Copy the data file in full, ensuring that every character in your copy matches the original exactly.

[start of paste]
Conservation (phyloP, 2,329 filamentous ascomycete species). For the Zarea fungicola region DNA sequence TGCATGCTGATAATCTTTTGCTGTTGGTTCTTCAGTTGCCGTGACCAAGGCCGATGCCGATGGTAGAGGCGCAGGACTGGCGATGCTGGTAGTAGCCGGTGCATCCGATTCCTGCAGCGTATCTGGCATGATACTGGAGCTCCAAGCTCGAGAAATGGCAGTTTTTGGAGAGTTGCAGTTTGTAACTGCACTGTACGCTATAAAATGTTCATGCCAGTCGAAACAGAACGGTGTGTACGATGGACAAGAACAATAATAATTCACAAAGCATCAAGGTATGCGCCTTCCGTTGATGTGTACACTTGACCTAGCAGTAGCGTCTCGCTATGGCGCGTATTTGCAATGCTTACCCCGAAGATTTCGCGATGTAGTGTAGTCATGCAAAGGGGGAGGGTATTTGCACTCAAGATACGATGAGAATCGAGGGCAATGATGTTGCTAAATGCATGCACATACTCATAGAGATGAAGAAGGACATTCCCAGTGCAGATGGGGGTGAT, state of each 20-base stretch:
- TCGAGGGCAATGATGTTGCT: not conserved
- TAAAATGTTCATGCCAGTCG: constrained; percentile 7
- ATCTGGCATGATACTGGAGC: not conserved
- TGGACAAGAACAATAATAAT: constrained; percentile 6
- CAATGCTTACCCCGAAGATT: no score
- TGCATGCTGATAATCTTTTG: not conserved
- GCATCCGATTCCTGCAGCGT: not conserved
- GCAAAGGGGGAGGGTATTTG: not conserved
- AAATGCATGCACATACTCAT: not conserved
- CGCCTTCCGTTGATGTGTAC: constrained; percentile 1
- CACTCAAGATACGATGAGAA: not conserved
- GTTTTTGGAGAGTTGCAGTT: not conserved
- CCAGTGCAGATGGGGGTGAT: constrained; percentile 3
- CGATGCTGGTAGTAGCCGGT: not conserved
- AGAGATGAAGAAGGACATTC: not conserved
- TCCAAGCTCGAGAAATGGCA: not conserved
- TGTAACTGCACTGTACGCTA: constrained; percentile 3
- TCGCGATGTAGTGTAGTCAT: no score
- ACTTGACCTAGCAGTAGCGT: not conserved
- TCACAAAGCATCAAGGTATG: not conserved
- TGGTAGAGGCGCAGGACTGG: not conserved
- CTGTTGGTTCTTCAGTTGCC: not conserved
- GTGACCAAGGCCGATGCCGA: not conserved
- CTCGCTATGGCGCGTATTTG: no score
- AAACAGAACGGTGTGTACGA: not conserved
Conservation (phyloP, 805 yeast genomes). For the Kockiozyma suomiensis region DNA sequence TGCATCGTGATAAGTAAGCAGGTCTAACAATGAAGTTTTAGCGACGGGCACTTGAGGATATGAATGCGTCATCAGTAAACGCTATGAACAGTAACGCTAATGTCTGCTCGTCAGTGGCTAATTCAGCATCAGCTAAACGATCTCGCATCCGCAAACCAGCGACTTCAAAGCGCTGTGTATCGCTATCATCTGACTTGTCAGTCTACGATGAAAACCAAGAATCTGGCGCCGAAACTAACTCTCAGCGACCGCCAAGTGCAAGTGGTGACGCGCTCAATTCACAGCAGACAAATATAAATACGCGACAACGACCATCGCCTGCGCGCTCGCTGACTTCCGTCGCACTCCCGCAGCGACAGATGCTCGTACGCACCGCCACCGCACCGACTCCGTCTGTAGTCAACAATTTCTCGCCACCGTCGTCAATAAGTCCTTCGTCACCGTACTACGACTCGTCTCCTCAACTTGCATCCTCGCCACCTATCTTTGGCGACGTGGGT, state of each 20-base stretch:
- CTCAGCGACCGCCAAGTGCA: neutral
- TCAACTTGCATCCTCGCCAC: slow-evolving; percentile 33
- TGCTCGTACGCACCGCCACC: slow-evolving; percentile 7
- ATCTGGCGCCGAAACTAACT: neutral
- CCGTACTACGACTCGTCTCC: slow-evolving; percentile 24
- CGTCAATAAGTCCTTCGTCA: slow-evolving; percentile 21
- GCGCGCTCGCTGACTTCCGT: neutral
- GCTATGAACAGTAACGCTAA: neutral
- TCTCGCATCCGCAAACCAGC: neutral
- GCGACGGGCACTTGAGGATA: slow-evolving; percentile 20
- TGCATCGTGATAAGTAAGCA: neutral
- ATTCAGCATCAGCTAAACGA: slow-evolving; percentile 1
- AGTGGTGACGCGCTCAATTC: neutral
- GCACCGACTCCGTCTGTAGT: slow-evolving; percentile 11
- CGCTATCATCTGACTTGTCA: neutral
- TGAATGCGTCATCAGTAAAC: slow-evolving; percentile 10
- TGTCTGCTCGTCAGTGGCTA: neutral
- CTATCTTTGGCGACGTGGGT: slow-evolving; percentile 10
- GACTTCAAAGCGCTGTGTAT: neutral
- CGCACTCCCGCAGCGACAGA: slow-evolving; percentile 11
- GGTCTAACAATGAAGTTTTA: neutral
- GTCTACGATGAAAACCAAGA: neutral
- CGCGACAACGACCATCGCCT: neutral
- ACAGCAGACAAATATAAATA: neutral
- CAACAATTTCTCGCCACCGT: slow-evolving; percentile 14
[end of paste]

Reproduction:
Conservation (phyloP, 2,329 filamentous ascomycete species). For the Zarea fungicola region DNA sequence TGCATGCTGATAATCTTTTGCTGTTGGTTCTTCAGTTGCCGTGACCAAGGCCGATGCCGATGGTAGAGGCGCAGGACTGGCGATGCTGGTAGTAGCCGGTGCATCCGATTCCTGCAGCGTATCTGGCATGATACTGGAGCTCCAAGCTCGAGAAATGGCAGTTTTTGGAGAGTTGCAGTTTGTAACTGCACTGTACGCTATAAAATGTTCATGCCAGTCGAAACAGAACGGTGTGTACGATGGACAAGAACAATAATAATTCACAAAGCATCAAGGTATGCGCCTTCCGTTGATGTGTACACTTGACCTAGCAGTAGCGTCTCGCTATGGCGCGTATTTGCAATGCTTACCCCGAAGATTTCGCGATGTAGTGTAGTCATGCAAAGGGGGAGGGTATTTGCACTCAAGATACGATGAGAATCGAGGGCAATGATGTTGCTAAATGCATGCACATACTCATAGAGATGAAGAAGGACATTCCCAGTGCAGATGGGGGTGAT, state of each 20-base stretch:
- TCGAGGGCAATGATGTTGCT: not conserved
- TAAAATGTTCATGCCAGTCG: constrained; percentile 7
- ATCTGGCATGATACTGGAGC: not conserved
- TGGACAAGAACAATAATAAT: constrained; percentile 6
- CAATGCTTACCCCGAAGATT: no score
- TGCATGCTGATAATCTTTTG: not conserved
- GCATCCGATTCCTGCAGCGT: not conserved
- GCAAAGGGGGAGGGTATTTG: not conserved
- AAATGCATGCACATACTCAT: not conserved
- CGCCTTCCGTTGATGTGTAC: constrained; percentile 1
- CACTCAAGATACGATGAGAA: not conserved
- GTTTTTGGAGAGTTGCAGTT: not conserved
- CCAGTGCAGATGGGGGTGAT: constrained; percentile 3
- CGATGCTGGTAGTAGCCGGT: not conserved
- AGAGATGAAGAAGGACATTC: not conserved
- TCCAAGCTCGAGAAATGGCA: not conserved
- TGTAACTGCACTGTACGCTA: constrained; percentile 3
- TCGCGATGTAGTGTAGTCAT: no score
- ACTTGACCTAGCAGTAGCGT: not conserved
- TCACAAAGCATCAAGGTATG: not conserved
- TGGTAGAGGCGCAGGACTGG: not conserved
- CTGTTGGTTCTTCAGTTGCC: not conserved
- GTGACCAAGGCCGATGCCGA: not conserved
- CTCGCTATGGCGCGTATTTG: no score
- AAACAGAACGGTGTGTACGA: not conserved
Conservation (phyloP, 805 yeast genomes). For the Kockiozyma suomiensis region DNA sequence TGCATCGTGATAAGTAAGCAGGTCTAACAATGAAGTTTTAGCGACGGGCACTTGAGGATATGAATGCGTCATCAGTAAACGCTATGAACAGTAACGCTAATGTCTGCTCGTCAGTGGCTAATTCAGCATCAGCTAAACGATCTCGCATCCGCAAACCAGCGACTTCAAAGCGCTGTGTATCGCTATCATCTGACTTGTCAGTCTACGATGAAAACCAAGAATCTGGCGCCGAAACTAACTCTCAGCGACCGCCAAGTGCAAGTGGTGACGCGCTCAATTCACAGCAGACAAATATAAATACGCGACAACGACCATCGCCTGCGCGCTCGCTGACTTCCGTCGCACTCCCGCAGCGACAGATGCTCGTACGCACCGCCACCGCACCGACTCCGTCTGTAGTCAACAATTTCTCGCCACCGTCGTCAATAAGTCCTTCGTCACCGTACTACGACTCGTCTCCTCAACTTGCATCCTCGCCACCTATCTTTGGCGACGTGGGT, state of each 20-base stretch:
- CTCAGCGACCGCCAAGTGCA: neutral
- TCAACTTGCATCCTCGCCAC: slow-evolving; percentile 33
- TGCTCGTACGCACCGCCACC: slow-evolving; percentile 7
- ATCTGGCGCCGAAACTAACT: neutral
- CCGTACTACGACTCGTCTCC: slow-evolving; percentile 24
- CGTCAATAAGTCCTTCGTCA: slow-evolving; percentile 21
- GCGCGCTCGCTGACTTCCGT: neutral
- GCTATGAACAGTAACGCTAA: neutral
- TCTCGCATCCGCAAACCAGC: neutral
- GCGACGGGCACTTGAGGATA: slow-evolving; percentile 20
- TGCATCGTGATAAGTAAGCA: neutral
- ATTCAGCATCAGCTAAACGA: slow-evolving; percentile 1
- AGTGGTGACGCGCTCAATTC: neutral
- GCACCGACTCCGTCTGTAGT: slow-evolving; percentile 11
- CGCTATCATCTGACTTGTCA: neutral
- TGAATGCGTCATCAGTAAAC: slow-evolving; percentile 10
- TGTCTGCTCGTCAGTGGCTA: neutral
- CTATCTTTGGCGACGTGGGT: slow-evolving; percentile 10
- GACTTCAAAGCGCTGTGTAT: neutral
- CGCACTCCCGCAGCGACAGA: slow-evolving; percentile 11
- GGTCTAACAATGAAGTTTTA: neutral
- GTCTACGATGAAAACCAAGA: neutral
- CGCGACAACGACCATCGCCT: neutral
- ACAGCAGACAAATATAAATA: neutral
- CAACAATTTCTCGCCACCGT: slow-evolving; percentile 14